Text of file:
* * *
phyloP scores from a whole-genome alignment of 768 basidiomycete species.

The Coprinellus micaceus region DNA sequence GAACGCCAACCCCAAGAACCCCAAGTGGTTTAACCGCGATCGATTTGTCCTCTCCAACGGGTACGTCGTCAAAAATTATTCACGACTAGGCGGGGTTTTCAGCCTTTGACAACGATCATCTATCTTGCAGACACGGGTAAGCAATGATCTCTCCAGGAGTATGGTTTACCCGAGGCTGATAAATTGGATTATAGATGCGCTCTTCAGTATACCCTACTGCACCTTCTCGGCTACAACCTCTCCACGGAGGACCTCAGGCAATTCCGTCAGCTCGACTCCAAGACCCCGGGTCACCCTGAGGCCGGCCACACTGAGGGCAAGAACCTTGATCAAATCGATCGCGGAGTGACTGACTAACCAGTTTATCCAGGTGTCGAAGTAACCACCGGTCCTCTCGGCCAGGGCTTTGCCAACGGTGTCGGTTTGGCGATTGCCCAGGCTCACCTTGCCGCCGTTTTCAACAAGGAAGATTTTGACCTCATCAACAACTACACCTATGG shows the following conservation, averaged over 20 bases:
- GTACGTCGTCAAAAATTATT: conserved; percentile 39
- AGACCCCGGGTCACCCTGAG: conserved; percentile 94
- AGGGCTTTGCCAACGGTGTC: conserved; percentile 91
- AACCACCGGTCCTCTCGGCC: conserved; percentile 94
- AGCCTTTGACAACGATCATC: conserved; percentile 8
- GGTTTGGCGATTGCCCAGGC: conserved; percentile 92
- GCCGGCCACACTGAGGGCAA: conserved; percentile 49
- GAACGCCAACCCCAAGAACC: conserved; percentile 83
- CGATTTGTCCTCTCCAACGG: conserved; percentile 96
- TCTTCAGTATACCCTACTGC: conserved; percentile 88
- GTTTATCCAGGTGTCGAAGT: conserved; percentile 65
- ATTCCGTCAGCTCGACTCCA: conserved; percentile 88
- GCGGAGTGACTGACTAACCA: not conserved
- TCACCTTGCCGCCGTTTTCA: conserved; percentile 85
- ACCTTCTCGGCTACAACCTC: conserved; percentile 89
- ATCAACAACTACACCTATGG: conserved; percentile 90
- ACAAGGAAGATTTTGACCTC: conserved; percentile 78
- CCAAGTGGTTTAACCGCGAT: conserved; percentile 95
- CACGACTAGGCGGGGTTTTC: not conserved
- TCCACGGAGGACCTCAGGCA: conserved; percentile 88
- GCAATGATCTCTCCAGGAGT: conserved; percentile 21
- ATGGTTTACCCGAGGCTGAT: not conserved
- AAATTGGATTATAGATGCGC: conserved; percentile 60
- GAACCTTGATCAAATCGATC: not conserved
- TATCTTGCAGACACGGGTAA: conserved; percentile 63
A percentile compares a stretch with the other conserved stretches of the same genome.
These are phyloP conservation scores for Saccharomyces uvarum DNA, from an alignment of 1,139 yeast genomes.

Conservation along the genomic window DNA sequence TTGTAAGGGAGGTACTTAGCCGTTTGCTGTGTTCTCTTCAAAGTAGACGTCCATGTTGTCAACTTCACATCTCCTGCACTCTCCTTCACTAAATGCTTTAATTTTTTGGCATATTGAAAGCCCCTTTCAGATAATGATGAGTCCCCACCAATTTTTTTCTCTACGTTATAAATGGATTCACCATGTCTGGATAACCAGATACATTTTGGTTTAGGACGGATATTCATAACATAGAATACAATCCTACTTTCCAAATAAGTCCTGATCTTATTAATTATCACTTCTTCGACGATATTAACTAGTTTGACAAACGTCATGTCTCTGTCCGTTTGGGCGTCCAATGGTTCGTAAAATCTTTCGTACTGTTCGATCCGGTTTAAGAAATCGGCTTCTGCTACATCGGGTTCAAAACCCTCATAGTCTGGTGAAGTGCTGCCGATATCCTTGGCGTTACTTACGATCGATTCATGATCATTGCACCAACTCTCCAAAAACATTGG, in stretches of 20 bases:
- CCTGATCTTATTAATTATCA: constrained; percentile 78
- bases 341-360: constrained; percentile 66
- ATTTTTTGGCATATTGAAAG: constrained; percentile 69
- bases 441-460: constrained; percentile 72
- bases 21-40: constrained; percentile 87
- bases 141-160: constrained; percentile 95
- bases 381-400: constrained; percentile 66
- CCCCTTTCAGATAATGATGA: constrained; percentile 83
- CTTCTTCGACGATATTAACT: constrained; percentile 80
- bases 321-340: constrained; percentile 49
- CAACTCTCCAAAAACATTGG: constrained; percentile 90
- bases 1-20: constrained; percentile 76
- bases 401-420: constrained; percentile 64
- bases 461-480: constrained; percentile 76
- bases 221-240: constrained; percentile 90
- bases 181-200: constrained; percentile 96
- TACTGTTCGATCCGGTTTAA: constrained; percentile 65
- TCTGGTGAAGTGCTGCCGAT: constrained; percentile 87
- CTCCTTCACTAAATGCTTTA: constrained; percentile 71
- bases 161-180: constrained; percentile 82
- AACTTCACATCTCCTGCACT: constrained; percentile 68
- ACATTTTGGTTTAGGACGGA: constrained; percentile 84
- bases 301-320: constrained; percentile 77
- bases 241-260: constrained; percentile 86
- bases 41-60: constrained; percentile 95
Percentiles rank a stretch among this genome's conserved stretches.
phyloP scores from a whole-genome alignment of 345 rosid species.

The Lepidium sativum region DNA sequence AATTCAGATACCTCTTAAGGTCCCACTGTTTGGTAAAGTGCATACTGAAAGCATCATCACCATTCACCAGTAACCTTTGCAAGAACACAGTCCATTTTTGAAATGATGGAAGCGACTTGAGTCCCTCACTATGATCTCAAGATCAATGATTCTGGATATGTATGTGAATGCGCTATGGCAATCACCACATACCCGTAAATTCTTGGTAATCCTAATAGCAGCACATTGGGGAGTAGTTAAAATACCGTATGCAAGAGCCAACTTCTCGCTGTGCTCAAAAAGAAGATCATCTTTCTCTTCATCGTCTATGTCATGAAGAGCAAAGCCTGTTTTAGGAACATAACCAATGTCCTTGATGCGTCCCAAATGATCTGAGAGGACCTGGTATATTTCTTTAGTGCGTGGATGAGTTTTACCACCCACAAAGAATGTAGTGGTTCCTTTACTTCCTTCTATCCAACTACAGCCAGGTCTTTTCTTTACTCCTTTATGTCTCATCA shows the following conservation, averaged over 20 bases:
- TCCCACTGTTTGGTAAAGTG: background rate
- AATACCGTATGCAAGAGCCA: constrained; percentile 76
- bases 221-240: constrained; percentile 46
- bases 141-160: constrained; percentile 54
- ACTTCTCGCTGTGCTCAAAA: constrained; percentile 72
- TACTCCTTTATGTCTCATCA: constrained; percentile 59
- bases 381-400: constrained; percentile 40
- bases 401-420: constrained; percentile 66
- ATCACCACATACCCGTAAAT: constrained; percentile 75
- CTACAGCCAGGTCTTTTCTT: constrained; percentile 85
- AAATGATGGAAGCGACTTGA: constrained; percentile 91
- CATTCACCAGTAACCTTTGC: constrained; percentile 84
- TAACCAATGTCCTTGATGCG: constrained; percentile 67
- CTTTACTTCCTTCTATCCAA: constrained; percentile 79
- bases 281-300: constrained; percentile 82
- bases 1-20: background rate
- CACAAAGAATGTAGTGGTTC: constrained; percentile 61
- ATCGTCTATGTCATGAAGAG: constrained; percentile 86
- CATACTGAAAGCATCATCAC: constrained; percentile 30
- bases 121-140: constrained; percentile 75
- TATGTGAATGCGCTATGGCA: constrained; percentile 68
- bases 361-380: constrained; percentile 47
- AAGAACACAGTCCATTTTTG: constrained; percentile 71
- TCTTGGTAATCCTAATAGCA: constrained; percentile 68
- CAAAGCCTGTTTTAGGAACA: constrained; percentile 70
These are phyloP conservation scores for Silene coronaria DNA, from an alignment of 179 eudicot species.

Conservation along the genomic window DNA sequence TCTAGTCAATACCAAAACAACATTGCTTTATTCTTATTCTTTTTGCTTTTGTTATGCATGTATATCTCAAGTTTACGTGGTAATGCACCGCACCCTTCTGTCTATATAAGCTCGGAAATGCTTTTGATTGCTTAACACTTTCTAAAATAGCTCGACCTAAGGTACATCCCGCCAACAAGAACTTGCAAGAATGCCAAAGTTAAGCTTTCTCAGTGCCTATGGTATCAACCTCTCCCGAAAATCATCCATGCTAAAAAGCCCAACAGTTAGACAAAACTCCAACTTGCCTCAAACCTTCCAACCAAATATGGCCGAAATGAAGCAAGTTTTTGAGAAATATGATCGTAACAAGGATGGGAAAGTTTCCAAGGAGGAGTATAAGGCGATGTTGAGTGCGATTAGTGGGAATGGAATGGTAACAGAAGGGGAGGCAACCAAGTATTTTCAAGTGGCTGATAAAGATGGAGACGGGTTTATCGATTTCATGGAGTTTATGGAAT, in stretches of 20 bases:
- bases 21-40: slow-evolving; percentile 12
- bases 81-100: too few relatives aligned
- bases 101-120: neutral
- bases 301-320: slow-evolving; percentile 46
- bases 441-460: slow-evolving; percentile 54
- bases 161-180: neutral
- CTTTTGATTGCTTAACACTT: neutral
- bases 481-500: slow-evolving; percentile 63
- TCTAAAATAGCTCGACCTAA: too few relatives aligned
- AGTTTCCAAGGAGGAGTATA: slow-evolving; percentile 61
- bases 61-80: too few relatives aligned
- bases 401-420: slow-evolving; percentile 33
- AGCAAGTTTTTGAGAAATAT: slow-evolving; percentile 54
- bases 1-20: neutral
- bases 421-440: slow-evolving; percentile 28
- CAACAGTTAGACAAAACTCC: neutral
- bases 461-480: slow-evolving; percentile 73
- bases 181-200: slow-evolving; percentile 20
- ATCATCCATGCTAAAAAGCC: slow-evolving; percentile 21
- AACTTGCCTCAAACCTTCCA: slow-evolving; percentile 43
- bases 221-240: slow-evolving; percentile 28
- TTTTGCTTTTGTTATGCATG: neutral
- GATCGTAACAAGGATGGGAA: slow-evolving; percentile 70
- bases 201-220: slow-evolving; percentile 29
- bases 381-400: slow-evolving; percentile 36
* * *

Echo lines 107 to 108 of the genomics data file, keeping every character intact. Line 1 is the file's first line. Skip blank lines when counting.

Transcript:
- TTTTGCTTTTGTTATGCATG: neutral
- GATCGTAACAAGGATGGGAA: slow-evolving; percentile 70